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Initializing a malloc'ed struct whose fields are const with run-timevalues

 
 
Ian Collins
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      01-24-2013
Ben Bacarisse wrote:
> Ian Collins <(E-Mail Removed)> writes:
>
>> I see Sun c99, which rejects the return in foo, also accepts bar.

>
> Interesting. Is it also a C++ compiler when given other options? C++
> uses initialisation semantics for parameter passing, so it might be an
> accident. Of course it could just be that the gcc and Sun c99 authors
> are just better as reading standards!


No, I'm sure the compilers have a different front end, their error
messages have a different style. For example with

struct toto t;
t = foo( 1,2,NULL);

c99 reports

"x.c", line 17: left operand must be modifiable lvalue: op "="

while CC reports

"x.c", line 16: Error: t must be initialized.
"x.c", line 17: Error: toto has a const member i and cannot be assigned.

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Ian Collins
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      01-24-2013
Shao Miller wrote:
> On 1/23/2013 17:29, Ian Collins wrote:
>> Shao Miller wrote:
>>> On 1/23/2013 08:54, Ben Bacarisse wrote:
>>>>
>>>> but 6.5.2.2 p2 says:
>>>>
>>>> "Each argument shall have a type such that its value may be assigned
>>>> to an object with the unqualified version of the type of its
>>>> corresponding parameter."
>>>>
>>>> The phrase "unqualified version of the type" can't surely be intended to
>>>> mean the recursive removal of all type qualifiers. Elsewhere it simply
>>>> means that the "top level" qualifiers are removed. If that's the right
>>>> interpretation, the call to bar should be a constraint violation.
>>>>
>>>
>>> Why? The result of the call to 'foo' yields a 'struct toto', which is
>>> not qualified (and also isn't an lvalue).

>>
>> I think Ben's point is the *parameter* value may be *assigned*, not the
>> result of the expression.
>>
>> I see Sun c99, which rejects the return in foo, also accepts bar.
>>

>
> As in, a constraint violation against 6.5.16p2?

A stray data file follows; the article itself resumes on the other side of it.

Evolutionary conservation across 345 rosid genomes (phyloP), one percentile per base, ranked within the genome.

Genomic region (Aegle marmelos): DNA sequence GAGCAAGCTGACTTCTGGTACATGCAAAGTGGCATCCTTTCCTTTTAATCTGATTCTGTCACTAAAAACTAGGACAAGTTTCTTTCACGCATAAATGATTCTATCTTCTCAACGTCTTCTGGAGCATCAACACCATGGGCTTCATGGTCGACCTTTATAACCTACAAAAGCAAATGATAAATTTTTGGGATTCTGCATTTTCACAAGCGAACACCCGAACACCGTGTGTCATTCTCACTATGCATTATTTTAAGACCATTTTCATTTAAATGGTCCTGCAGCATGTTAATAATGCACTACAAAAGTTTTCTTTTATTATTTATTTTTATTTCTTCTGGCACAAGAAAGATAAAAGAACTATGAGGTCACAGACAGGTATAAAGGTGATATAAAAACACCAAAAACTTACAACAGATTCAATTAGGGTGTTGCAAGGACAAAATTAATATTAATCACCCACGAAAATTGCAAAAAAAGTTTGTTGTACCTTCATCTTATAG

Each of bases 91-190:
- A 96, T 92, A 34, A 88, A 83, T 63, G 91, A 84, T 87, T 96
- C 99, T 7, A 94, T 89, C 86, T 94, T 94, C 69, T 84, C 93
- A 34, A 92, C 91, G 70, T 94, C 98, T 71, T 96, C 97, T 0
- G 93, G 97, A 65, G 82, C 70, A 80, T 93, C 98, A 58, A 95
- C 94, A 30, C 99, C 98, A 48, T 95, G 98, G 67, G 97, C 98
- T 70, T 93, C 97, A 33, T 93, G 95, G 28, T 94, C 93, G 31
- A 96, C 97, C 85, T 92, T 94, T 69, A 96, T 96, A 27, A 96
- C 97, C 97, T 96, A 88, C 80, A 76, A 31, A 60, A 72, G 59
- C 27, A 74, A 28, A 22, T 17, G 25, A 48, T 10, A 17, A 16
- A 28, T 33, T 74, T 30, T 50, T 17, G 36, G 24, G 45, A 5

Yes.

> If so, why would that constraint apply?


Because of 6.5.2.2 p4, if you take the word "assigned" literally.

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Ben Bacarisse
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      01-24-2013
Ian Collins <(E-Mail Removed)> writes:

> Ben Bacarisse wrote:
>> Ian Collins <(E-Mail Removed)> writes:
>>
>>> I see Sun c99, which rejects the return in foo, also accepts bar.

>>
>> Interesting. Is it also a C++ compiler when given other options? C++
>> uses initialisation semantics for parameter passing, so it might be an
>> accident. Of course it could just be that the gcc and Sun c99 authors
>> are just better as reading standards!

>
> No, I'm sure the compilers have a different front end, their error
> messages have a different style.


Ah, right. Thanks. Just another data point: Comeau's online C99
compiler accepts it (both the return and the call of 'bar').

<snip>
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Tim Rentsch
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      01-24-2013
Noob <root@127.0.0.1> writes:

> Ben Bacarisse wrote:
>
>> Noob wrote:
>>
>>> BartC wrote:
>>>
>>>> Noob wrote:
>>>>
>>>>> You're right, I meant:
>>>>>
>>>>> struct toto { const int i; const float f; void *const p; };
>>>>>
>>>>> And it turns out that all this work was fruitless, as gcc
>>>>> does not take advantage of the const-ness of the fields,
>>>>> and keeps reloading the values from memory every time they
>>>>> are needed...
>>>>
>>>> Where should it load them from instead?
>>>
>>> I expected the compiler to write the value to a register before
>>> the loop, and read it from there henceforth.
>>>
>>>> Perhaps there was no opportunity to keep the values resident in registers.
>>>
>>> If I convince the compiler that "i" will not change during the
>>> lifetime of the function by defining a copy on the stack:
>>>
>>> const int i = ctx->i;
>>> while ( 1 ) { use i, and the rest of the ctx }
>>>
>>> then i is indeed kept in a register (of which I have 32 on this
>>> platform). I was hoping to sprinkle const-qualifiers in the struct
>>> definition so that I wouldn't have to make copies of every const
>>> field in the ctx struct.

>>
>> You may find that using restrict (if appropriate) gives better
>> results than const. For example, given
>>
>> struct toto { int i; double d; };
>>
>> double f(struct toto *ctx, double *p)
>> {
>> double s = 0;
>> for (int i = 0; i < ctx->i; i++) {
>> s += ctx->d;
>> *p += 1;
>> }
>> return s;
>> }
>>
>> gcc won't keep ctx->d in a register because *p might alias it.
>> The code loads ctx->d every time even if cts points to a const
>> struct with const members. But making both ctx and p restrict
>> qualified does what you want.

>
> I could be wrong, but I don't think this is an aliasing
> problem.


This comment seems to me peculiar. Do you mean you think there